Detection of VZV nucleoprotein by PCR is sensitive but more costly than other testing options. This assay is most useful when applied to CSF in patients with suspected VZV central nervous system infection.

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Treatment
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Antiviral treatment for varicella or zoster in the HIV-infected patient should begin as early as possible once the infection is identified. Treatment of severe or disseminated VZV infection usually mandates hospitalization and intravenous acyclovir. Many HIV-infected patients with varicella or zoster do not require hospitalization, however, and outpatient therapy for these individuals may be appropriate. Whether a patient requires inpatient or outpatient therapy should be determined on the basis of the extent and severity of the infection, the immune status of the host, and whether visceral or cutaneous dissemination has occurred.(3-12)

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Anti-VZV Drug Therapy
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Intravenous Acyclovir
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The serum levels of acyclovir necessary to inhibit the replication of VZV are about 10 times greater than those needed to inhibit HSV, so the dosage of acyclovir must be higher than that used for treatment of HSV. The dosage of intravenous acyclovir for the treatment of VZV infection is 10 mg/kg every 8 hours. Because acyclovir is eliminated primarily by glomerular filtration, adequate hydration should be maintained to prevent crystallization of the drug in the renal tubules, and the dosage must be adjusted for renal dysfunction (Table 1).(10) Studies have shown that early administration of acyclovir decreases the duration of viral shedding, the extent of new lesion formation, the incidence of dissemination, and patient mortality in those with VZV infection.(3,7)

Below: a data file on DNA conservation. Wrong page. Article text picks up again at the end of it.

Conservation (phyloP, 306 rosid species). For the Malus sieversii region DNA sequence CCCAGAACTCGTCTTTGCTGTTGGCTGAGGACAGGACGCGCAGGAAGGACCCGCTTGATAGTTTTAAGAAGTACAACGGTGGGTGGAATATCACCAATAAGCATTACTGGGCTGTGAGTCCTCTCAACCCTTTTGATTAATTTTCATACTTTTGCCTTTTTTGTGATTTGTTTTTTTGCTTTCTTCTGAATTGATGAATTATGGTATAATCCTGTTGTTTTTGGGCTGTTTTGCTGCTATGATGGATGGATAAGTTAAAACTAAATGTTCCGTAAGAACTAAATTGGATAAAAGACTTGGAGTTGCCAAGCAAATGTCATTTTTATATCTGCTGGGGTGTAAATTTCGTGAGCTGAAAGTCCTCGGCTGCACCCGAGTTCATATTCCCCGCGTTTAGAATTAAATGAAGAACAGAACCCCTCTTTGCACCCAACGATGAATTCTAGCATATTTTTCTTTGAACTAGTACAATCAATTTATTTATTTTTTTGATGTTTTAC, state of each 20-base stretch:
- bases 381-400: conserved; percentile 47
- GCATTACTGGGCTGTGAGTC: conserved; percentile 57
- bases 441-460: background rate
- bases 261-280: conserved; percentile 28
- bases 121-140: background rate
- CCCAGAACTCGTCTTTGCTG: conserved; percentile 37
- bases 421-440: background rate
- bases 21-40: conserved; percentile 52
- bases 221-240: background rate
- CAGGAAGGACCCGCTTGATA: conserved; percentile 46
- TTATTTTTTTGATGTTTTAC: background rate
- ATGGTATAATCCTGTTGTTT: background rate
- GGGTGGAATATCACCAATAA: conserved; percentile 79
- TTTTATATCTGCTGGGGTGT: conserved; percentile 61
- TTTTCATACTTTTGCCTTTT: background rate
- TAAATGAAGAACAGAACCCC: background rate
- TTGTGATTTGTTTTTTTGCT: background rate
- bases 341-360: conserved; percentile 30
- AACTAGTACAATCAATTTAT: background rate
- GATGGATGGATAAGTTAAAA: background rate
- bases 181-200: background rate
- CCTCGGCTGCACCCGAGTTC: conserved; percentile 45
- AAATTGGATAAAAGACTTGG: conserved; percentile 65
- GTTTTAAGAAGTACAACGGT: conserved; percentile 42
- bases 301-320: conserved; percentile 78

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Oral Acyclovir
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Oral acyclovir in the dosage used for HSV infection results in steady-state serum levels that are too low to inhibit VZV. High dosages of oral acyclovir (800 mg 5 times daily) are needed to produce serum levels that are adequate to treat VZV infection in adults.(4-6,8-12)

Oral acyclovir is effective for the treatment of chickenpox in both immunocompetent children and adults, and it reduces the total number of lesions, duration of fever, and duration of illness as compared with placebo treatment. (8,9,11) Treatment should begin within 24 hours of the onset of the skin rash for maximal efficacy, but is likely to be effective even if initiated while new lesions continue to occur.

Treatment of zoster with oral acyclovir (800 mg 5 times daily) is effective in accelerating skin healing and preventing virus dissemination,(3-7,50)and it also may reduce the risk of postherpetic neuralgia.(12) For optimum benefit, treatment should begin as soon as possible (preferably within 72 hours of onset of the skin rash) and continue for at least 7 days or until all lesions have dried and crusted.(51)

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Famciclovir and Valacyclovir
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These oral antiviral drugs have improved bioavailability compared with acyclovir and result in higher antiviral serum levels. Both agents have good in vitro activity against VZV.

Famciclovir 500 mg 3 times daily results in accelerated healing of zoster lesions and faster resolution of acute pain, compared with placebo.(13)

Valacyclovir, a prodrug of acyclovir, achieves serum levels 3-5 times greater than those resulting from administration of oral acyclovir. Compared with oral acyclovir, valacyclovir 1 g 3 times daily significantly accelerated the resolution of "zoster-associated pain," and fewer valacyclovir-treated patients continued to have pain 6 months later.(14) Of note, however, high-dose oral valacyclovir (8 grams per day) has been linked to thrombotic thrombocytopenic purpura and hemolytic uremic syndrome in severely immunocompromised patients. For this reason, valacyclovir dosing should not exceed 1 g 3 times daily.(52)

Both famciclovir and valacyclovir are excreted by renal mechanisms, and dosage adjustment of both medications is required for patients with renal dysfunction.(51)

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Antiviral Resistance